September is National Suicide Prevention Month

Each year more than 41,000 people die by suicide, leaving behind thousands of family and friends trying to navigate the tragedy of their loss. Suicide is the 10th leading cause of death among adults in the U.S. and the 2nd among people aged 10-24.

Suicidal thoughts or behaviors are both damaging and dangerous and are considered a psychiatric emergency. Someone experiencing these thoughts should seek immediate assistance from a health or mental health care provider. Having suicidal thoughts does not mean someone is weak or flawed.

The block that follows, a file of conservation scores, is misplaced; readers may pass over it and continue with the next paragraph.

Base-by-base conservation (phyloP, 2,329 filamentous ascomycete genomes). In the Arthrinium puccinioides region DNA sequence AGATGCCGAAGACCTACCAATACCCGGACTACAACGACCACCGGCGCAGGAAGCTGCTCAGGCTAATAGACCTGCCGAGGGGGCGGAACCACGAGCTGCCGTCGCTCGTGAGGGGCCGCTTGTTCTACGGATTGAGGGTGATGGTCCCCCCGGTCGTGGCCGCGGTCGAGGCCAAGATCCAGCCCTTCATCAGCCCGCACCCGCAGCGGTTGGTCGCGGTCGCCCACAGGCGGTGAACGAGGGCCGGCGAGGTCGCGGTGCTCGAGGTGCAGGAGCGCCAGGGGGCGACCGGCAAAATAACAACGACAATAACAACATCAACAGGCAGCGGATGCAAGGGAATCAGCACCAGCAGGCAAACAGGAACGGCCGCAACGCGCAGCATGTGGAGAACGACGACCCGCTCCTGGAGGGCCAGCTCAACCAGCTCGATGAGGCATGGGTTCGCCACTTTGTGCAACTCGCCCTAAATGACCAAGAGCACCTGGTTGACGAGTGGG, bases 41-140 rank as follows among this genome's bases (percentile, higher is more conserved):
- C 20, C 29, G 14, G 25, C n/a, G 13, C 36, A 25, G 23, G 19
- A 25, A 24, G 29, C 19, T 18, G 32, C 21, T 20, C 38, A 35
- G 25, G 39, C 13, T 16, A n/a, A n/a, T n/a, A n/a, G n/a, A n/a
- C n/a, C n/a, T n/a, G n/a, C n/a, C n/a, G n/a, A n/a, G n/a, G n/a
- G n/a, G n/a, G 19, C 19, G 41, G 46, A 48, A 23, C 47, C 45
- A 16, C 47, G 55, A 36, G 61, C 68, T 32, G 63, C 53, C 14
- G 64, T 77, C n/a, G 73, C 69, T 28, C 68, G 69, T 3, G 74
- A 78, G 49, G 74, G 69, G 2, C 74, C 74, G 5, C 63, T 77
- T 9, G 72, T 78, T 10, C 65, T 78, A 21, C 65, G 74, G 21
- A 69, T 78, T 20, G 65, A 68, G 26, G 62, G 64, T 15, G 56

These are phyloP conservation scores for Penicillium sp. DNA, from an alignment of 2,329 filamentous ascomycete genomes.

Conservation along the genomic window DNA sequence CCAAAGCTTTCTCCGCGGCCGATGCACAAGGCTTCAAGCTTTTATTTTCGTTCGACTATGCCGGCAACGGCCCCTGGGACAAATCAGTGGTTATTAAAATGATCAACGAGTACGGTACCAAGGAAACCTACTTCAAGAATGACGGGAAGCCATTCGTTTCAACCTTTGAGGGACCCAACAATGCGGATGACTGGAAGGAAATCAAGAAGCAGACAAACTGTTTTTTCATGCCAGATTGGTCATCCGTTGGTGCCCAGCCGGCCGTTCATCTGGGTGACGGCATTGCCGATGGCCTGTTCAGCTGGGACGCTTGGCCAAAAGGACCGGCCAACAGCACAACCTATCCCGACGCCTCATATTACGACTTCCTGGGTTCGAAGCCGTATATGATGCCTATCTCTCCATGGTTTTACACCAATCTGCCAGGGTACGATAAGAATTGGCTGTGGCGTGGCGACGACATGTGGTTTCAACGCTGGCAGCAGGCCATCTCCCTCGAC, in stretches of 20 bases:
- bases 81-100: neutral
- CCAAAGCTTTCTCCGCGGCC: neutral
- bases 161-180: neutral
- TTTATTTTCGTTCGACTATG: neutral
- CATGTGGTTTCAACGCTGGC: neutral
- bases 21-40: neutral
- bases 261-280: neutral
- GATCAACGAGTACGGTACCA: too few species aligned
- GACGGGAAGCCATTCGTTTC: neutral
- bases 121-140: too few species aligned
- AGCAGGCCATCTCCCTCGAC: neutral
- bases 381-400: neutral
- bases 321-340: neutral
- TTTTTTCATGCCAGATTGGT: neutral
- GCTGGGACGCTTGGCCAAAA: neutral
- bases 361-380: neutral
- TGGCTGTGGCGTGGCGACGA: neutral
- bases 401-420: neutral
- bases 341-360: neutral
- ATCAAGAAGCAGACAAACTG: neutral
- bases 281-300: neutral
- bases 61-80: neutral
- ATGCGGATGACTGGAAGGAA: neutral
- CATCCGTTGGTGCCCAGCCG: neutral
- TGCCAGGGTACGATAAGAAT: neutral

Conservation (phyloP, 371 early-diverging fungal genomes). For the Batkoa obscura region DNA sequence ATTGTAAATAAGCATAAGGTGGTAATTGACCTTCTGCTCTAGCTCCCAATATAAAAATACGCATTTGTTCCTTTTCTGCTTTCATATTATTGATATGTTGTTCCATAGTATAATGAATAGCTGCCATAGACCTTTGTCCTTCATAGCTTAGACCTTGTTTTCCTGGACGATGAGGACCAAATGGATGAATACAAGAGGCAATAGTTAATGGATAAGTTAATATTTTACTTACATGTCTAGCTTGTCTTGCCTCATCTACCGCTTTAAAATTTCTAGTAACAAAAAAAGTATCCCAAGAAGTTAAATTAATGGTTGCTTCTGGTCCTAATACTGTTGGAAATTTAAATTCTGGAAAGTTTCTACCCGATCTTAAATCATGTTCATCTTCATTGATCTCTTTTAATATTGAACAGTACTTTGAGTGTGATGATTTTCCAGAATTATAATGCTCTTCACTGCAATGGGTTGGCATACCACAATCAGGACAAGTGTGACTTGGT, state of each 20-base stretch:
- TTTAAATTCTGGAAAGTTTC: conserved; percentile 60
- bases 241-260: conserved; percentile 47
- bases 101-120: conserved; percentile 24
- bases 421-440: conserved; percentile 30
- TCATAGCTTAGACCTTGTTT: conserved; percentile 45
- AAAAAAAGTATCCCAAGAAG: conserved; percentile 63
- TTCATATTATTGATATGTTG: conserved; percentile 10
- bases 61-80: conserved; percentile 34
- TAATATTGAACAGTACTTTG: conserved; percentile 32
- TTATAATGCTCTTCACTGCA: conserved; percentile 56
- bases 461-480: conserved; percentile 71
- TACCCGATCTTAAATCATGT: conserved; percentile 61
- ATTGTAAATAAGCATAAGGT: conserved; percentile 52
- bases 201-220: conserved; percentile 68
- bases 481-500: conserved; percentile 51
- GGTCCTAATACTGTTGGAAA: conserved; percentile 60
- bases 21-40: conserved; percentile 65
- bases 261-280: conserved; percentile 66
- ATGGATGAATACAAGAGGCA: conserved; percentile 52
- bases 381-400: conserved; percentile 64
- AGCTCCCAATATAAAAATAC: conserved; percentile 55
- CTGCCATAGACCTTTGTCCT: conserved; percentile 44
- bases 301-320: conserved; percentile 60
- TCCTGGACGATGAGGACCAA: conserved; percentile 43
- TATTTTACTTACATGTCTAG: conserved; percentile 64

If you see warning signs you can help:

  •       Begin a dialogue by asking questions in a nonjudgmental and non-confrontational way
  •       Don’t try to minimize the problem
  •       If you feel the person is not in immediate danger, acknowledge that the pain is real
          and offer to work together to get help

Suicide Prevention 

If at any time you do not feel safe, or feel like hurting yourself or others, please call 9-1-1 immediately or your local crisis service provider. The following telephone hotline is available 24 hours a day and 7 days a week: 
National Suicide Prevention Lifeline (800) 273.8255

Sept is Suicide Awareness Month - read an article provided by Haywood Regional BHU about the signs and risk